Do Whitening Toothpastes Really Work?

Teeth whitening is a service that we regularly get asked about. Advertisements and articles about home remedies or whitening toothpastes pop up over social media that gets more people to try it for themselves. That begs the question – do these actually work?

What do the whitening toothpastes do?

Whitening toothpastes use abrasives in the paste to remove surface stains from the teeth. Charcoal is a very popular additive that is being marketed in both commercial and home use toothpastes to remove unwanted stains and while it is common, it hasn’t been studied enough to know the effects it can have on users. 

What do we know about charcoal toothpastes specifically?

  • Charcoal toothpastes are known for being too abrasive on the teeth and gums which causes damage to the surface which can lead to recession and a breakdown in the enamel.
  • Most do not contain fluoride which is an essential mineral that helps to strengthen tooth enamel and minimise the likelihood of decay
  • The use of charcoal can cause more staining in the teeth if cracks are visible due to a build-up of the charcoal inside
  • If previous dental work has been done in the mouth, like crowns, veneers, or fillings, it is possible that the charcoal can also build up in the lining of that restoration causing a grey outline

Do general whitening toothpastes have any advantages?

Yes, there are a few benefits, but that list is small.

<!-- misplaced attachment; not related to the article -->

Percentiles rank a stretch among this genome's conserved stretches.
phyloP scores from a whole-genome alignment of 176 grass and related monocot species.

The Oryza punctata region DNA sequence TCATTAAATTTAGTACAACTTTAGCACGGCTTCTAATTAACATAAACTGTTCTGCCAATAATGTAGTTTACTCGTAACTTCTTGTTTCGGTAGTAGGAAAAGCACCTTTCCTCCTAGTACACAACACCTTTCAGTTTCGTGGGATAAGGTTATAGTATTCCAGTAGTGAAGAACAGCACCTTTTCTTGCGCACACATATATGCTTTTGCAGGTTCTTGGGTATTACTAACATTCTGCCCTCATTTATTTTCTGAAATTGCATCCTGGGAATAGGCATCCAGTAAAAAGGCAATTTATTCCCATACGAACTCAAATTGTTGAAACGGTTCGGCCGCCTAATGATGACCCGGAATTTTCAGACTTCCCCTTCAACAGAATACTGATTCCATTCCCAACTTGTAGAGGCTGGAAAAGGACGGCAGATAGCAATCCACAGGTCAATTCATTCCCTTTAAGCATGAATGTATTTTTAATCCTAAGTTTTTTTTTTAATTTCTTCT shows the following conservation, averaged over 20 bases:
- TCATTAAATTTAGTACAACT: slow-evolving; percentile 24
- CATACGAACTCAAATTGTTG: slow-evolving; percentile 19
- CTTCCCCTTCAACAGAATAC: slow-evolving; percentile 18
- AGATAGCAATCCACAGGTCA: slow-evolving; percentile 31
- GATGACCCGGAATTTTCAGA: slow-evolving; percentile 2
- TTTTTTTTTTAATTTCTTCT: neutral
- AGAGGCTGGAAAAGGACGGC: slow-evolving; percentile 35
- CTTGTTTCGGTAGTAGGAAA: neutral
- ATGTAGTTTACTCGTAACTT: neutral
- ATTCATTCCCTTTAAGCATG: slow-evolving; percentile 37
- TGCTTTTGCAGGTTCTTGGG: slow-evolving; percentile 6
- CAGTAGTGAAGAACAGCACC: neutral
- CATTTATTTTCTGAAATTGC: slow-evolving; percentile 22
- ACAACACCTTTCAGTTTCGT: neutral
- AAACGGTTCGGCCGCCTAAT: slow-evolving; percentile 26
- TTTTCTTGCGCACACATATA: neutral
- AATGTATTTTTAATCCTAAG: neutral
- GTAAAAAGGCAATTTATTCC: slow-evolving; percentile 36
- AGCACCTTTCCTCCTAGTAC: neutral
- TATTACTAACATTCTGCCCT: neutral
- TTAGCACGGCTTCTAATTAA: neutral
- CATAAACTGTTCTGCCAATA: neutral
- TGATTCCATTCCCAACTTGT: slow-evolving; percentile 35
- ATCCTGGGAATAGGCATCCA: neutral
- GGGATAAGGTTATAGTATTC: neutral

• Due to the abrasives in the toothpaste, it can remove surface stains from the teeth
  • It may also improve bad breath
  • When used occasionally, it can prevent surface stains from occurring after a clean with your dentist

So, what are the disadvantages?

As mentioned above when discussing charcoal toothpastes, the abrasive nature of whitening toothpastes can affect the enamel of the teeth causing the teeth to be weakened. This can cause sensitivity and an increased likelihood of decay. Adding the fact that most whitening toothpastes do not contain fluoride, it makes this risk higher. Below are a few more disadvantages of these whitening toothpastes:

  • If there are stains below the enamel, there is no way for the toothpaste to remove it
  • Long-term effects on users are still unknown

What’s the best way for us to whiten our teeth?

There are ways to safely whiten your teeth. The Australian Dental Association (ADA) have a list of endorsed products that pass their criteria of standards which can be found online, or you can look for the ADA stamp on the products. These products include some whitening toothpastes, in house whitening, or at home whitening that is supervised by your dentist. 

If you’re interested in getting your teeth whitened, book in an appointment with one of our dental team and they can answer any questions you may have about the services we offer, or a product that you’re looking at to make sure it is safe for you to use.